[I realize that this has already been covered at Climate Progress and elsewhere, I am doing this more or less for archival purposes. -TB]
Image courtesy of Flickr user Scott Ableman, used under Creative Commons
The year 2011 started off with something of a surprise- George Will seemingly supporting science! Yes, this George Will. I wasn’t the only one taken aback.
Will’s journalistic colleague Andy Revkin was likewise surprised by this seeming about face from someone who all too readily attacked science when it conflicted with his conservative ideology, writing:
I think it’d make sense to devote at least as many column inches to this vital issue as you’ve expended trying to undercut decades of scientific study pointing to a growing human influence on the climate system.
This summer, Revkin again called upon Will to show how serious Will actually is about supporting science (and again at the end of August) by penning “a fresh column… building on [Will's] January rebuke of Republican lawmakers seemingly seeking to lead a charge away from federal support for science.” At the time, Revkin pointedly noted that Will was preoccupied with other topics.
Well, it appears Revkin now has Will’s response. GOP Presidential candidate Jon Huntsman recently had the gall to side with the scientific community on the issues of climate change and evolution. Today’s Republican party is infamously unique in its rejection of the scientific reality of man-made global warming. That a top-tier Republican candidate like Jon Huntsman would unabashedly stand with the scientific community was a welcome surprise.
Such apostasy was apparently sufficient to rouse Will’s attention where Revkin’s pleas to stand up for science were not. Will took to the pages of Fred Hiatt’s Washington Post to join his fellow Republicans’ assault on science.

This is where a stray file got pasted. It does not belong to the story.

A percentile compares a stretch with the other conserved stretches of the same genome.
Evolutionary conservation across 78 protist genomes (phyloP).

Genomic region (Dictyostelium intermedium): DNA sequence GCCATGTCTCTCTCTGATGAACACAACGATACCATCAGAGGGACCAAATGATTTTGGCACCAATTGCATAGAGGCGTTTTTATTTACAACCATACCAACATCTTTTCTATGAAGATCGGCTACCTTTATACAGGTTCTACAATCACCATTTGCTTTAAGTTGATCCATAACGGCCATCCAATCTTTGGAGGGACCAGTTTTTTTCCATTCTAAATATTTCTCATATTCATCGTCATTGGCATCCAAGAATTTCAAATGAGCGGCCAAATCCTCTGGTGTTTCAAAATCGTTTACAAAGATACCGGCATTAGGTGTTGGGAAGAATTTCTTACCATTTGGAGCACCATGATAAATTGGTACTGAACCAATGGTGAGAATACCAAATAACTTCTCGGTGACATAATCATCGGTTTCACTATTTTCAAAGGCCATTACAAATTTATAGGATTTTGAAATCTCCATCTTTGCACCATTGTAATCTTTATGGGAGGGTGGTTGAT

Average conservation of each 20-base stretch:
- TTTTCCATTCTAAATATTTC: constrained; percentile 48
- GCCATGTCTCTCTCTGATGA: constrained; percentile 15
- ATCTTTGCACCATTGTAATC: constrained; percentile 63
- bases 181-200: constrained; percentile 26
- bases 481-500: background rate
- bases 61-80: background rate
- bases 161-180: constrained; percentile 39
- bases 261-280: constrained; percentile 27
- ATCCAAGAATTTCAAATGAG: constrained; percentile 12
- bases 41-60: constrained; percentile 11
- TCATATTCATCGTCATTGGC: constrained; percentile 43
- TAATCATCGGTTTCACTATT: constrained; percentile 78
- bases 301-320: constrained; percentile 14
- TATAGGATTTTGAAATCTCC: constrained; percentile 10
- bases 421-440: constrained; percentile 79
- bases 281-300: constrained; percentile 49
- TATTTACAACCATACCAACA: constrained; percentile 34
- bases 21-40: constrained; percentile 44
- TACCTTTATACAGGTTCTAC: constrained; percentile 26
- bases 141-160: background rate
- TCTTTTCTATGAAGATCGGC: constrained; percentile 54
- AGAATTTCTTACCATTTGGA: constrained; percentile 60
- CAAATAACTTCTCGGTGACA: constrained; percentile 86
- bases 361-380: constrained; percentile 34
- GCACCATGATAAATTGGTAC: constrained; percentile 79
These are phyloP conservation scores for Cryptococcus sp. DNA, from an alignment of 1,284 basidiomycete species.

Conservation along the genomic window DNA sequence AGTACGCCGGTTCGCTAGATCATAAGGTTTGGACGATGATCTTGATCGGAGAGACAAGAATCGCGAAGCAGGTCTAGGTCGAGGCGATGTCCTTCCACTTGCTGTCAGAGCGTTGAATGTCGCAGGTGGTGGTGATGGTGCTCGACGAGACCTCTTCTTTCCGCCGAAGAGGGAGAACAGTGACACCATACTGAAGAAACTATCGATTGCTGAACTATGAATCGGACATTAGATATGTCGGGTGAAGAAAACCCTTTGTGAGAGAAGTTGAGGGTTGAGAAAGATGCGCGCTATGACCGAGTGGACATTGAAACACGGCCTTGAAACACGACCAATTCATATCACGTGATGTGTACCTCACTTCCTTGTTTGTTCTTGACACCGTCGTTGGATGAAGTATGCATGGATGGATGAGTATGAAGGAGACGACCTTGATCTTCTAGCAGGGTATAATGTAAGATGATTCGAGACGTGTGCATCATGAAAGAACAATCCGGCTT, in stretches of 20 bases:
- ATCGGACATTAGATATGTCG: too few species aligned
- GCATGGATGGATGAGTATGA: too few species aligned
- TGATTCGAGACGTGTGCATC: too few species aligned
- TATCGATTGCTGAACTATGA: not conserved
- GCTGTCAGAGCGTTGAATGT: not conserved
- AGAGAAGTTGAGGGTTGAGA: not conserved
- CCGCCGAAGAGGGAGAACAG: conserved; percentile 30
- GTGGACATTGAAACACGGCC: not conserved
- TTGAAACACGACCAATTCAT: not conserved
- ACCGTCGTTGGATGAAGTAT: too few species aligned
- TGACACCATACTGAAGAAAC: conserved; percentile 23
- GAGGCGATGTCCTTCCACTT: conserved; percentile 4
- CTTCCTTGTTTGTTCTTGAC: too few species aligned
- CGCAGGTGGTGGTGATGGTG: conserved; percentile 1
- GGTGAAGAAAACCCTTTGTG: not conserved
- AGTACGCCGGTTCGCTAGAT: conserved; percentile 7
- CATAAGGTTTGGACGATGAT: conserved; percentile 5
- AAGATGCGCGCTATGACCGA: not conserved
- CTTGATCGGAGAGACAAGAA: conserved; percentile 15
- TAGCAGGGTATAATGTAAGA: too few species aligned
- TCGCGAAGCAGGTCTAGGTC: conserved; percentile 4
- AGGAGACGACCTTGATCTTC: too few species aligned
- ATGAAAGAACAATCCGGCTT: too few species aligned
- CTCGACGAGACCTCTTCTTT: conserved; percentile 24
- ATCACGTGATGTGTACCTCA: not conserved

For Jon Huntsman: You, who preen about having cornered the market on good manners, recently tweeted, “I believe in evolution and trust scientists on global warming. Call me crazy.” Call you sarcastic. In the 1970s, would you have trusted scientists predicting calamity from global cooling?
Gee, Will sure does love recycling!
Setting aside the fallacy of believing that because science got something wrong in the past it follows that it’s incorrect now, Will is actually engaging in revisionist history.
Despite repeated claims by Will and others to the contrary, there was no consensus predicting cooling in the 70s. Rather predictions of warming “even then dominated scientists’ thinking” (Peterson 2008):
Had Huntsman listened to the balance of the scientific evidence in the 1970s, he would be looking pretty good 30 plus years later. Contrast that with Will, who manages to still get what was said then wrong today, even with the benefit of hindsight!
Are scientists a cohort without a sociology — uniquely homogenous and unanimous
I will freely stipulate that true unanimity is seldom achieved on any subject, no matter how well-established scientifically. That being said, on the question of the reality of man-made warming of the climate, it’s pretty darn close. Surveys of the primary literature show virtually no opposition (Oreskes 2004). Survey data also show that 97-98% of scientists with relevant expertise/who are actively publishing in relevant fields likewise support the consensus (Doran 2009, Anderegg 2010).
without factions or interests
On the contrary, climate science is necessarily an interdisciplinary field. And it’s precisely this patchwork, factious nature of the field that makes the aforementioned consensus all the more striking.